7. Chemical Synapses <ul><li>Chemical synapses convert the electrical signal (AP) into a chemical signal (neurotransmitter) that is transmitted to the next cell. </li></ul><ul><li>Chemical synapses are unidirectional. </li></ul><ul><ul><li>Neurotransmitter released by one neuron </li></ul></ul><ul><ul><li>Neurotransmitter signal interpreted by other neuron </li></ul></ul><ul><li>The connection made at a chemical synapses contains a small gap (20-50 nm) between the connected neurons called a synaptic cleft . </li></ul>
  8. View of The Chemical Synapse & Function
  9. Neurotransmitter <ul><li>Neurotransmitter is made by the pre-synaptic neurone and is stored in synaptic vessels at the end of the axon. </li></ul><ul><li>The membrane of the post-synaptic neurone has chemical-gated ion channels called neuroreceptors . These have specific binding sites for neurotransmitters. </li></ul>
  10. <ul><li>1) Acetylcholine was first discovered, there are many others. </li></ul><ul><li>2) Monoamines </li></ul><ul><li>a) The catacholamines: dopamine, norepinephrine, epinephrine? </li></ul><ul><li>b) Serotonin </li></ul>D) Transmitters
  11. <ul><li>3) Amino acids </li></ul><ul><li>a) glutamate </li></ul><ul><li>b) GABA and glycine - inhibitory </li></ul><ul><li>4) Amines such as acetylcholine and histamine. </li></ul><ul><li>5) Polypeptides such as enkephalins and endorphins. </li></ul><ul><li>6) Gases such as nitric oxide and CO. </li></ul>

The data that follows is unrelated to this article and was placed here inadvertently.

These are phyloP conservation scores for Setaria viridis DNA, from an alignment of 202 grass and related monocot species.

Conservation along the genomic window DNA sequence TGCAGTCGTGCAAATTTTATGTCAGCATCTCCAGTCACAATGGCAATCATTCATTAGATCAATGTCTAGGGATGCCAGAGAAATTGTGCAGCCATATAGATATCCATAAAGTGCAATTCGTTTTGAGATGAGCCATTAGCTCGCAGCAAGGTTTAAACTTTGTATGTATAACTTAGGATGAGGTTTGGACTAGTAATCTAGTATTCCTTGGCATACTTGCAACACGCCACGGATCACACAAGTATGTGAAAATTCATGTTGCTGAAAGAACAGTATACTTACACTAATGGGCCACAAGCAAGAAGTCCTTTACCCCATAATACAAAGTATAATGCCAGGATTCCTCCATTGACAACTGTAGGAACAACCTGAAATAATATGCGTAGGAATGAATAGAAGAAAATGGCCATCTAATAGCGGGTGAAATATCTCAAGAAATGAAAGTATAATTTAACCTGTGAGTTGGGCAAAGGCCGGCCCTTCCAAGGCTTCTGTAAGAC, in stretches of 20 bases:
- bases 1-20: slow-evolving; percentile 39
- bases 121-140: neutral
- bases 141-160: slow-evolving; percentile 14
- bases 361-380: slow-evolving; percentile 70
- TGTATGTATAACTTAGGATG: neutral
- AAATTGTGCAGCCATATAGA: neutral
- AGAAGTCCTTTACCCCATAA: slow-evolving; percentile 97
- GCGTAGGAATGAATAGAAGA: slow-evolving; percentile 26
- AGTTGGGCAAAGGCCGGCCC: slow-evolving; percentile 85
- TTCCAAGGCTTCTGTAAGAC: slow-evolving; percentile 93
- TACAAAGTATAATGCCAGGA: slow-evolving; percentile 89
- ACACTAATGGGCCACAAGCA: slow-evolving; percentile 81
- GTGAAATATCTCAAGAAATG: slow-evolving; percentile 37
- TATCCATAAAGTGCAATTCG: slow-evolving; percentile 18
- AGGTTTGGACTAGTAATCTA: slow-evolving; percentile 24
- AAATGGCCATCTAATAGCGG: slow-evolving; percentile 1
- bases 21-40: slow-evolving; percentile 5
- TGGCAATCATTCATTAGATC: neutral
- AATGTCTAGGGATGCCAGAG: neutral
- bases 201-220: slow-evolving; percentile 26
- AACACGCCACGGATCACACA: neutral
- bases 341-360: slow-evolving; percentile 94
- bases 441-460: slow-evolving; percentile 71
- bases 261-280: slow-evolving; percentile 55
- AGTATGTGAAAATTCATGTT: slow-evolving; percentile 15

12. Neurotransmitters
  13. <ul><li>E) One-way Conduction </li></ul><ul><li>1) Synapses make nervous system a one- way system - dendrites do not have neurotransmitter vesicles. </li></ul><ul><li>2) Synaptic delay </li></ul>
  14. POSTSYNAPTIC POTENTIALS <ul><li>The interaction of neurotransmitters with their receptors can cause changes in the membrane potential. </li></ul><ul><li>The response to a given neurotransmitter depends on the type of receptor present on the postsynaptic site. </li></ul><ul><li>Excitatory postsynaptic potentials cause a depolarization of the membrane (EPSP). </li></ul><ul><li>Inhibitory postsynaptic potentials cause a hyperpolarization of the membrane (IPSP). </li></ul>
  15. Types of Postsynaptic Potentials